2019 Vauxhall Vivaro Life review: price, specs and release date

With plush seating for up to eight, can the new Vauxhall Vivaro Life tempt you away from a large SUV?...

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Boyan Marinov
19 June 2019

2019 Vauxhall Vivaro Life front

Priced from £41,255 | On sale July

Big seven-seat SUVs may be en vogue at the moment, but let’s not forget the faithful MPV. Let’s face it, do you really need a raised ride height and four-wheel drive when you’re heading to a theme park with the kids? Besides, there’s a certain breed of MPV that can literally one-up those SUVs by providing space for eight.

That's where the new Vauxhall Vivaro Life steps in, aiming to provide the perfect upgrade if you’ve outgrown your Ford Galaxy while giving you the sort of interior atmosphere and lofty view that you’d enjoy in a plush SUV.

Now, you've probably noticed that the Vivaro Life looks suspiciously like a van with windows, and technically it is. However, unlike rivals such as the Ford Tourneo Custom and Volkswagen Caravelle, the Vivaro Life shares its underpinnings with SUVs, including the Vauxhall Grandland X and What Car? Award-winning Peugeot 5008. As a result, you not only get all the interior space benefits of the boxy van shape, but also get the good points of parts that aren’t quite so commercial vehicle in feel.

Like the closely related Citroën Spacetourer and Peugeot Traveller, the Vivaro Life is available in two lengths, the latter having a longer rear overhang to improve boot space. Just bear in mind that there's an even shorter version of the Toyota Proace Verso should you value ease of parking over interior space.

2019 vauxhall vivaro life side profile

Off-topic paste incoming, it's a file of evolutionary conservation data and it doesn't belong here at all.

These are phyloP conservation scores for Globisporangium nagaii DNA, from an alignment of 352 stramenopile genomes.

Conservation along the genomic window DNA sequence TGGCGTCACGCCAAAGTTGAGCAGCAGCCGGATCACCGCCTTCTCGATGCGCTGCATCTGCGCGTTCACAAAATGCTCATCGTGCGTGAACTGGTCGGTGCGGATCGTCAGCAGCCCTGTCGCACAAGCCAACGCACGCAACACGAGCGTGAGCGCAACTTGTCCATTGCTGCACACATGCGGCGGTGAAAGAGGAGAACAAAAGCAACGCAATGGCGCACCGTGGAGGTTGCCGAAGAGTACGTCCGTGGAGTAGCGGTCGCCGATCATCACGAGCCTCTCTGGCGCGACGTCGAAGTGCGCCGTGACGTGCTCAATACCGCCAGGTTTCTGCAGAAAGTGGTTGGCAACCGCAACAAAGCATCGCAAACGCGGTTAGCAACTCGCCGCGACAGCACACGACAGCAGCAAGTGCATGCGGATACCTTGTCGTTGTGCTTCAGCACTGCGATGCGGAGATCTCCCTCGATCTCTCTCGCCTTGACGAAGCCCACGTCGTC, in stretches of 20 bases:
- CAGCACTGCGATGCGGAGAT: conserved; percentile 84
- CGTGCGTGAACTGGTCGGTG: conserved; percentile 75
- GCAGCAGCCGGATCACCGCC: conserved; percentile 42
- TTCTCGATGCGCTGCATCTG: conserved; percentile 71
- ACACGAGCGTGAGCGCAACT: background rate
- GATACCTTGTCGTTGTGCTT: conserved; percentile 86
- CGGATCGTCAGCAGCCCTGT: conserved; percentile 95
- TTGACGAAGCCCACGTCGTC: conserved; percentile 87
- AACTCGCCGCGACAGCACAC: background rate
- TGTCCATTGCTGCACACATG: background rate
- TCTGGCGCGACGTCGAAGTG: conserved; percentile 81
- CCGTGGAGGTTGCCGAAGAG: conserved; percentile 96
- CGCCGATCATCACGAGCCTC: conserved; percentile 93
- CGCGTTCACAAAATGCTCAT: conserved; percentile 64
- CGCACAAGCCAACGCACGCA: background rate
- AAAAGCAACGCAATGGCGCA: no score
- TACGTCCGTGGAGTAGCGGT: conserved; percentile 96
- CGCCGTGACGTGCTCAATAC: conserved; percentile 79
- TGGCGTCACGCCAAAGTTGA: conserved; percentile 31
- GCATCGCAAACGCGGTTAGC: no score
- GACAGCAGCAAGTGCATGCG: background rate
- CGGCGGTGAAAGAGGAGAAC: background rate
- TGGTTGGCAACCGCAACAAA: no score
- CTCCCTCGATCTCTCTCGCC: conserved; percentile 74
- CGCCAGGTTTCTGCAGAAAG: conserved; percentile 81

2019 Vauxhall Vivaro Life 2.0 Turbo D Elite on the road

One of the first things you’ll notice about driving the Vivaro Life is the great visibility from behind the wheel. Most drivers won’t know what a commanding driving position is until they get in a Vivaro Life and start looking down on Range Rovers, while the windows are huge.

As you pick up speed, you might expect wind and road noise to become distractingly loud as they usually do in van-based people carriers, but the Vivaro Life is very nearly as hushed as a family SUV. Impressive.

Given its height and bulk, the Vivaro Life's steering is pleasingly precise, allowing you to place it on the road with ease. We took it down some tight country roads and never found it stressful, even when threading through the tightest of spots. The steering and visibility are key, but the Vivaro Life’s square sides make judging its width easy, too. What's more, all models are less than 1.9m tall, so they fit in most underground car parks.

The Vivaro Life does a good job of absorbing undulating roads, but its ride isn’t perfect, at least when empty. It tends to fidget over craggy road surfaces, while bigger potholes send shudders through the steering wheel. Drivers used to modern cars and SUVs will also be taken aback by the staggering amount of body roll, even at low speeds. The Vivaro Life doesn't feel like a rickety old minibus, but there’s no hiding the effects of its tall body on its handling.

Choosing an engine is simple: there’s a 148bhp 2.0-litre diesel with a six-speed manual gearbox or a 178bhp 2.0-litre diesel with an eight-speed automatic. We’ve tested both and found that the less powerful choice has sufficient shove to get up to motorway speeds quickly enough, despite it being slower from 0-62mph by more than two seconds.